St. Joseph’s womens group begins mask-making drive

The Fellona family sets up their kitchen table as a factory workshop to make surgical masks. Maggie, Tessa, Adeline and Julianna display their handiwork. (Provided)

COLUMBIA—Sarah Fellona’s kitchen is serving multiple purposes these days. There’s cooking of course, and after she and her four daughters are done with home-schooling, the table turns into a factory. 

She sits at the kitchen table with Maggie, 16; Tessa, 14; Adeline, 13; and Julianna, 10, surrounded by squares of colorful material and rolls of elastic. Together they sew objects that have become especially important lately — surgical masks. 

The Fellona family has joined dozens of other women at St. Joseph Church in making the masks, which are in increasingly short supply because of the coronavirus pandemic.

The effort has been led by members of the St. Joseph Women’s Society and picked up by others around the parish as well. 

Maria Carrero, Women’s Society president, said shortly after the COVID-19 crisis started to escalate, she talked with another parishioner and physician at Lexington Medical Center, who told her how quickly surgical masks were running out.

Carrero and treasurer Julie Rotureau spread the word about the need fand within two weeks had more than 13 women making them. 

The process is like an assembly line. Some women cut the fabric, others cut elastic, others sew, and some sew and cut. Volunteers can pick up supplies at a bin placed at the parish ministry building and drop off finished products in the same place, so the work can go on while maintaining distance.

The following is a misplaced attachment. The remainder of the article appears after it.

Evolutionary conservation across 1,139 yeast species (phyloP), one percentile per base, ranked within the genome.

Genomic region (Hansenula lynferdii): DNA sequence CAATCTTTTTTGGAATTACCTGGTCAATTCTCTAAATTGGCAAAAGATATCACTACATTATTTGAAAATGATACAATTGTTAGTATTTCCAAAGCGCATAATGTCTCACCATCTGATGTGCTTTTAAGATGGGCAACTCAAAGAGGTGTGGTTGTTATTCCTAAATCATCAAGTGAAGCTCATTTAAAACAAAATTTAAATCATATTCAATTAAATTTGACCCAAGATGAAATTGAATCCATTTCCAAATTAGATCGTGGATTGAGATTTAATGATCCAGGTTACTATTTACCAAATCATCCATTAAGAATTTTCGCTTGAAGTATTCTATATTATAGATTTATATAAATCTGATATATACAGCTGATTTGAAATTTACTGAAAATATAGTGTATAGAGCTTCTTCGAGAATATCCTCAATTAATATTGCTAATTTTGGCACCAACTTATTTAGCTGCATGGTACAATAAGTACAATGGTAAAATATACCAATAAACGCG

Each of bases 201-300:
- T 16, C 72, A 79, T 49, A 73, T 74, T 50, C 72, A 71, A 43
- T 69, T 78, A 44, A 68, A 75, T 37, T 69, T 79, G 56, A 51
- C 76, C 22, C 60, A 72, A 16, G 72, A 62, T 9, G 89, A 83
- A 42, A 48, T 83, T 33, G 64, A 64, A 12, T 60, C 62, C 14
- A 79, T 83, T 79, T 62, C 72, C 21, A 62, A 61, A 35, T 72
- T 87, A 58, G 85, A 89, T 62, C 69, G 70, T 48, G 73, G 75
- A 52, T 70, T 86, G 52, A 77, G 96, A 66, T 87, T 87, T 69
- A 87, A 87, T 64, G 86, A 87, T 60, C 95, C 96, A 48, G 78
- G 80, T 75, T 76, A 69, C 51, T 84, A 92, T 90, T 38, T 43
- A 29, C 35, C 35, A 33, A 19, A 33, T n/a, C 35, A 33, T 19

Not everyone can sew, but they help in other ways. Carrero got a phone call from a 94-year-old woman who said she is unable to sew but will be praying for all of the women making the masks as well as those who receive them.

Fellona’s youngest daughter, Juliana, and Rotureau’s granddaughter, Bailey, are both fourth-graders at St. Joseph School. Recently, they joined in on a Zoom session with their teacher and classmates and asked for help with the project. Several classmates said they would like to write letters and draw pictures to send to the healthcare workers and others who receive the masks. 

The finished product will go to Lexington Medical Center and to the Free Clinic, which offers medical care for the needy in the Columbia area. Fellona said she has also received requests for masks from people with elderly family members and neighbors, and future products might go to others if the CDC recommends that everyone wear masks. 

Another group of volunteers has started making gowns to be used for patients in isolation at Providence Hospital in Columbia. 

“It’s really wonderful to see this effort getting bigger, and so exciting to see the parish coming together,” Carrero said. 

For the Fellona family, the work has also become a way to bring positivity to what otherwise could be a stressful time. 

“Using the free time we have in a constructive way has been great, and we’re also making memories,” Fellona said. “When we look back at this experience, we can remember how we set up the sewing factory in the kitchen.”